6.3. Improving Form and Function of Roots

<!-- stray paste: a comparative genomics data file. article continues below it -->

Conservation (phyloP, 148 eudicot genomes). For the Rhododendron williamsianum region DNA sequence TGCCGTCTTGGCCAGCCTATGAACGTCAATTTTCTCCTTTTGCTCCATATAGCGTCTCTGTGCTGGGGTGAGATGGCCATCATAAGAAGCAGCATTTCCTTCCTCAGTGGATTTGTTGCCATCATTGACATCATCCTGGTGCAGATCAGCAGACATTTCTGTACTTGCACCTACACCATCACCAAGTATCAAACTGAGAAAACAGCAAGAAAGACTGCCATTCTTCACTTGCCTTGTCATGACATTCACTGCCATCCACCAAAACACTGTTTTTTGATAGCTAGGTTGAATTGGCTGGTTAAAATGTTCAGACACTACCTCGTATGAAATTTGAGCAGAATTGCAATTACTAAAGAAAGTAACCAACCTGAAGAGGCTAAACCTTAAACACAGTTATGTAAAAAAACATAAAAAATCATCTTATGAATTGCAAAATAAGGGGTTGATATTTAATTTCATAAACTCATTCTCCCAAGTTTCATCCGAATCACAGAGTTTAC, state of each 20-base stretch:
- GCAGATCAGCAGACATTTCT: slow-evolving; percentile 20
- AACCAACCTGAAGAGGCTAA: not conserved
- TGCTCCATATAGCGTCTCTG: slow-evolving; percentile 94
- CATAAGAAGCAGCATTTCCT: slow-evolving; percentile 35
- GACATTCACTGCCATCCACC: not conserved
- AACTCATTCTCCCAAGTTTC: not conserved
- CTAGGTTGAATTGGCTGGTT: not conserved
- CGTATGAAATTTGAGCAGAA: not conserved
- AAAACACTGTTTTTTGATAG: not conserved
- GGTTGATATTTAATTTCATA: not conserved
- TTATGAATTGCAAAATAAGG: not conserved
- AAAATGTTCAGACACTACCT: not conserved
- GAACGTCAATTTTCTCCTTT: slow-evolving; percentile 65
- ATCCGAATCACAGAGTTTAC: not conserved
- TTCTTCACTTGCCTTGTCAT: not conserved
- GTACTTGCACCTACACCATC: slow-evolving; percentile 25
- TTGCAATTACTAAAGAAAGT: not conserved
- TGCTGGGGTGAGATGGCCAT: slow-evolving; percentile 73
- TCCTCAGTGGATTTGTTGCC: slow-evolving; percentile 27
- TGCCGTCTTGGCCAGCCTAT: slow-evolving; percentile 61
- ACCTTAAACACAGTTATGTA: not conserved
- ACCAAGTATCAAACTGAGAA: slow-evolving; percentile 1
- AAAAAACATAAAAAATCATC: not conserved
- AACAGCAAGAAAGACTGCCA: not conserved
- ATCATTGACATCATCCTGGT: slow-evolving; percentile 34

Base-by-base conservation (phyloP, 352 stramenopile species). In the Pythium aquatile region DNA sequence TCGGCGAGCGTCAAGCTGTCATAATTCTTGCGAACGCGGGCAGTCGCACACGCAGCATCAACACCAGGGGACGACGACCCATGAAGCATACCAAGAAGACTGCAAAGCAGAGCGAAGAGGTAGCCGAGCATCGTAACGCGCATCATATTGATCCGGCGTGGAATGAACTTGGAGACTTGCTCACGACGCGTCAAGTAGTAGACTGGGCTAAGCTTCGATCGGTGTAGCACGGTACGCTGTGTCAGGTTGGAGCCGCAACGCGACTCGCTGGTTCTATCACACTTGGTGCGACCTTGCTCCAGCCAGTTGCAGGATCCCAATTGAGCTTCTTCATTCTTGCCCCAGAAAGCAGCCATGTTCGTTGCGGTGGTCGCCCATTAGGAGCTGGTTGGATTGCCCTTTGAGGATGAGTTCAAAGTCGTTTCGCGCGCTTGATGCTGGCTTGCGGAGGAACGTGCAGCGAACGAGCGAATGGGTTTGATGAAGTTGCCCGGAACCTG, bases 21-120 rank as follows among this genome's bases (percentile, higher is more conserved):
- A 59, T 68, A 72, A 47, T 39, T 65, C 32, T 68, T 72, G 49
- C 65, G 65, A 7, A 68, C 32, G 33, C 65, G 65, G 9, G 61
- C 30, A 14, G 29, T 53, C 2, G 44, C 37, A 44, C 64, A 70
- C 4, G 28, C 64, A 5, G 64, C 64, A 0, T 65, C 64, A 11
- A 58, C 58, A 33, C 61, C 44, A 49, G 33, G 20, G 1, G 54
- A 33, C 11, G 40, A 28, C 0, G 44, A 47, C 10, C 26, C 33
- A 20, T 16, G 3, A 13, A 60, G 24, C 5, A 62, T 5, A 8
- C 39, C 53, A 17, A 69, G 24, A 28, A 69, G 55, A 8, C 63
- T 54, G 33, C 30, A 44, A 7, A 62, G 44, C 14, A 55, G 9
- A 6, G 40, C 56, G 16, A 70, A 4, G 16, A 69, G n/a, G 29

In order to allow ecosystems to respond to changes in the environment such as climate change, roots must be allowed to adapt to the heterogeneity of water and nutrients in the soil. Improving the form and function of roots will allow PFTs the opportunity to respond to the heterogeneity of resources, thus increasing the potential for N and/or water uptake. Increasing root depth alone is not sufficient to improve modeled water uptake in water-stressed systems; models also need to consider root distribution, plasticity, and hydraulics [132]. At a minimum, root profiles should include time-varying structures as leaves and stems. Although models tend to have homogeneous soil horizontally (in a grid cell), the vertical structure of resources is dynamic. Allowing roots to proliferate in soil layers where resources are concentrated gives PFTs the chance to adapt to changes in environment and can further change the vertical distribution of C and N. Baker et al. [63] improved the modeled Net Ecosystem Exchange cycle in the Simple Biosphere Model compared with observations in the Amazon by adding hydraulic redistribution and soil depth to 10 m. Other elements of root systems that should be included in models are root order and classification (which will differ in respiration, uptake, turnover, and storage capacity), root phenology and turnover, and resource uptake response to heterogeneity of resources [133]. Warren et al. [121] provided additional suggestions for improving root representation in models, including scaling root function across temporal and spatial scales and including root traits that inform function and hydraulic redistribution. Although most work in ESM development has focused on improving aboveground productivity, some effort has targeted belowground activities. For example, recent work used optimization techniques to modify root growth to maximize plant transpiration [123] and N uptake [124]. Arora and Boer [93] developed a method to represent root distribution as a function of root biomass, which is a proxy for plant age, to allow root depth to increase when plants are young but grow horizontally when plants are mature. This was implemented in the Integrated Science Assessment Model [125] to capture seasonal leaf area index and GPP in northern high-latitude ecosystems. These methods should be expanded to optimize the most limiting resource, rather than focusing on only one limiting resource.